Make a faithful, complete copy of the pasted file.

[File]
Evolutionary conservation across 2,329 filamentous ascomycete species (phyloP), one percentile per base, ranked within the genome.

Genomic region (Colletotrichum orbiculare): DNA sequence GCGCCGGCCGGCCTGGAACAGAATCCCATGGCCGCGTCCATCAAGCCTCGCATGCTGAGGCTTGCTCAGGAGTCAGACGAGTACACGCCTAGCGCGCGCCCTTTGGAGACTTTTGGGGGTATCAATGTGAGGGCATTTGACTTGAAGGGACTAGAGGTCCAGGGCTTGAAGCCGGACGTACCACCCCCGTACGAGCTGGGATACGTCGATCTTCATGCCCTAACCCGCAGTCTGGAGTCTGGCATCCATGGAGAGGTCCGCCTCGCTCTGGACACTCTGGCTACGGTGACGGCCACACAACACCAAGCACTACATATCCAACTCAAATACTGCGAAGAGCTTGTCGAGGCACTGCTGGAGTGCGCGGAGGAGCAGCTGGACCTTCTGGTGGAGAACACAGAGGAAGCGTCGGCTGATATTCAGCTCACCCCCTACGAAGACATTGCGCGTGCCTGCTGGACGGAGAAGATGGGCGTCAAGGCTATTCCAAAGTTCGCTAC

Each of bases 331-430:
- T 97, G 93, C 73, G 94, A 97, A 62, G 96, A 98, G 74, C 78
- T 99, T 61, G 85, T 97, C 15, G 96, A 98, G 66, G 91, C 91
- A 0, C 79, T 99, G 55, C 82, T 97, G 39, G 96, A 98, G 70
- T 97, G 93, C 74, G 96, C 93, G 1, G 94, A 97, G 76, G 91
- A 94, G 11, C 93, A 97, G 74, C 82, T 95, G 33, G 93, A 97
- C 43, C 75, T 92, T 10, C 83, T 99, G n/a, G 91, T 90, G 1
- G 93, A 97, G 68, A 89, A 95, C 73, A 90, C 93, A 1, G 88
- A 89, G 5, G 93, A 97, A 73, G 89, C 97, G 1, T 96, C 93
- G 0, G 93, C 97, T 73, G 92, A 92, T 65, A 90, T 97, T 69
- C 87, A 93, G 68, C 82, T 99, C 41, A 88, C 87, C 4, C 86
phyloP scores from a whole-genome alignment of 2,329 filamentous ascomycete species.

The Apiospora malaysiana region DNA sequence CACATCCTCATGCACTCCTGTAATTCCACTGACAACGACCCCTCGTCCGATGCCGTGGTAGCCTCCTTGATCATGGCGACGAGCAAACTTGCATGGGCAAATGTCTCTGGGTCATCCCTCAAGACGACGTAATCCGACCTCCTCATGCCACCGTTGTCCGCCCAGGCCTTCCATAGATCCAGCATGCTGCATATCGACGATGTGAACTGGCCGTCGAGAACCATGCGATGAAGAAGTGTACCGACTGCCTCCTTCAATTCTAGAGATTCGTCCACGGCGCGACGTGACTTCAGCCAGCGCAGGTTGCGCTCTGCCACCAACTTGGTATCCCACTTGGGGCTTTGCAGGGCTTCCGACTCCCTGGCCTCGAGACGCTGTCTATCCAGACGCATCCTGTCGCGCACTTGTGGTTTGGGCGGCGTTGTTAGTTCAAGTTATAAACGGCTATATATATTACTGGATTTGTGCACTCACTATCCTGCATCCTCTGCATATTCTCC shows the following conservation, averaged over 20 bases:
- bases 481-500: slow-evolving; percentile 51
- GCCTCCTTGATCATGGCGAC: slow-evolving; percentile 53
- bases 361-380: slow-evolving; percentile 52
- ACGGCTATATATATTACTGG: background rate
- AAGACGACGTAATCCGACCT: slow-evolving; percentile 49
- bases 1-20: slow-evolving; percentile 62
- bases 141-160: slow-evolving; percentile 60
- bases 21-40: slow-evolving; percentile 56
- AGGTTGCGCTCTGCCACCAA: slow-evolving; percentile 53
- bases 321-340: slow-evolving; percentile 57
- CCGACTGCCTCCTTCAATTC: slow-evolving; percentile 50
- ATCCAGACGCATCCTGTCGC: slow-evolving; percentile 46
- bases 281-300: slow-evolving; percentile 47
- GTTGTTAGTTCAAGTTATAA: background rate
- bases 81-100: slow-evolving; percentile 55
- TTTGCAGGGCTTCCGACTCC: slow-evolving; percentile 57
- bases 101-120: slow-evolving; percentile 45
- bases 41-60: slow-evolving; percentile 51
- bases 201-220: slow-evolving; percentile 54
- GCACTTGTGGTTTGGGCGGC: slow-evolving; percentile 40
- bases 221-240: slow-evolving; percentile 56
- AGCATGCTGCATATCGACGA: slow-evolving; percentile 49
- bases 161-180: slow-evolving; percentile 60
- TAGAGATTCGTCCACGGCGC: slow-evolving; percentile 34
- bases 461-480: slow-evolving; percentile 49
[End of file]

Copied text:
Evolutionary conservation across 2,329 filamentous ascomycete species (phyloP), one percentile per base, ranked within the genome.

Genomic region (Colletotrichum orbiculare): DNA sequence GCGCCGGCCGGCCTGGAACAGAATCCCATGGCCGCGTCCATCAAGCCTCGCATGCTGAGGCTTGCTCAGGAGTCAGACGAGTACACGCCTAGCGCGCGCCCTTTGGAGACTTTTGGGGGTATCAATGTGAGGGCATTTGACTTGAAGGGACTAGAGGTCCAGGGCTTGAAGCCGGACGTACCACCCCCGTACGAGCTGGGATACGTCGATCTTCATGCCCTAACCCGCAGTCTGGAGTCTGGCATCCATGGAGAGGTCCGCCTCGCTCTGGACACTCTGGCTACGGTGACGGCCACACAACACCAAGCACTACATATCCAACTCAAATACTGCGAAGAGCTTGTCGAGGCACTGCTGGAGTGCGCGGAGGAGCAGCTGGACCTTCTGGTGGAGAACACAGAGGAAGCGTCGGCTGATATTCAGCTCACCCCCTACGAAGACATTGCGCGTGCCTGCTGGACGGAGAAGATGGGCGTCAAGGCTATTCCAAAGTTCGCTAC

Each of bases 331-430:
- T 97, G 93, C 73, G 94, A 97, A 62, G 96, A 98, G 74, C 78
- T 99, T 61, G 85, T 97, C 15, G 96, A 98, G 66, G 91, C 91
- A 0, C 79, T 99, G 55, C 82, T 97, G 39, G 96, A 98, G 70
- T 97, G 93, C 74, G 96, C 93, G 1, G 94, A 97, G 76, G 91
- A 94, G 11, C 93, A 97, G 74, C 82, T 95, G 33, G 93, A 97
- C 43, C 75, T 92, T 10, C 83, T 99, G n/a, G 91, T 90, G 1
- G 93, A 97, G 68, A 89, A 95, C 73, A 90, C 93, A 1, G 88
- A 89, G 5, G 93, A 97, A 73, G 89, C 97, G 1, T 96, C 93
- G 0, G 93, C 97, T 73, G 92, A 92, T 65, A 90, T 97, T 69
- C 87, A 93, G 68, C 82, T 99, C 41, A 88, C 87, C 4, C 86
phyloP scores from a whole-genome alignment of 2,329 filamentous ascomycete species.

The Apiospora malaysiana region DNA sequence CACATCCTCATGCACTCCTGTAATTCCACTGACAACGACCCCTCGTCCGATGCCGTGGTAGCCTCCTTGATCATGGCGACGAGCAAACTTGCATGGGCAAATGTCTCTGGGTCATCCCTCAAGACGACGTAATCCGACCTCCTCATGCCACCGTTGTCCGCCCAGGCCTTCCATAGATCCAGCATGCTGCATATCGACGATGTGAACTGGCCGTCGAGAACCATGCGATGAAGAAGTGTACCGACTGCCTCCTTCAATTCTAGAGATTCGTCCACGGCGCGACGTGACTTCAGCCAGCGCAGGTTGCGCTCTGCCACCAACTTGGTATCCCACTTGGGGCTTTGCAGGGCTTCCGACTCCCTGGCCTCGAGACGCTGTCTATCCAGACGCATCCTGTCGCGCACTTGTGGTTTGGGCGGCGTTGTTAGTTCAAGTTATAAACGGCTATATATATTACTGGATTTGTGCACTCACTATCCTGCATCCTCTGCATATTCTCC shows the following conservation, averaged over 20 bases:
- bases 481-500: slow-evolving; percentile 51
- GCCTCCTTGATCATGGCGAC: slow-evolving; percentile 53
- bases 361-380: slow-evolving; percentile 52
- ACGGCTATATATATTACTGG: background rate
- AAGACGACGTAATCCGACCT: slow-evolving; percentile 49
- bases 1-20: slow-evolving; percentile 62
- bases 141-160: slow-evolving; percentile 60
- bases 21-40: slow-evolving; percentile 56
- AGGTTGCGCTCTGCCACCAA: slow-evolving; percentile 53
- bases 321-340: slow-evolving; percentile 57
- CCGACTGCCTCCTTCAATTC: slow-evolving; percentile 50
- ATCCAGACGCATCCTGTCGC: slow-evolving; percentile 46
- bases 281-300: slow-evolving; percentile 47
- GTTGTTAGTTCAAGTTATAA: background rate
- bases 81-100: slow-evolving; percentile 55
- TTTGCAGGGCTTCCGACTCC: slow-evolving; percentile 57
- bases 101-120: slow-evolving; percentile 45
- bases 41-60: slow-evolving; percentile 51
- bases 201-220: slow-evolving; percentile 54
- GCACTTGTGGTTTGGGCGGC: slow-evolving; percentile 40
- bases 221-240: slow-evolving; percentile 56
- AGCATGCTGCATATCGACGA: slow-evolving; percentile 49
- bases 161-180: slow-evolving; percentile 60
- TAGAGATTCGTCCACGGCGC: slow-evolving; percentile 34
- bases 461-480: slow-evolving; percentile 49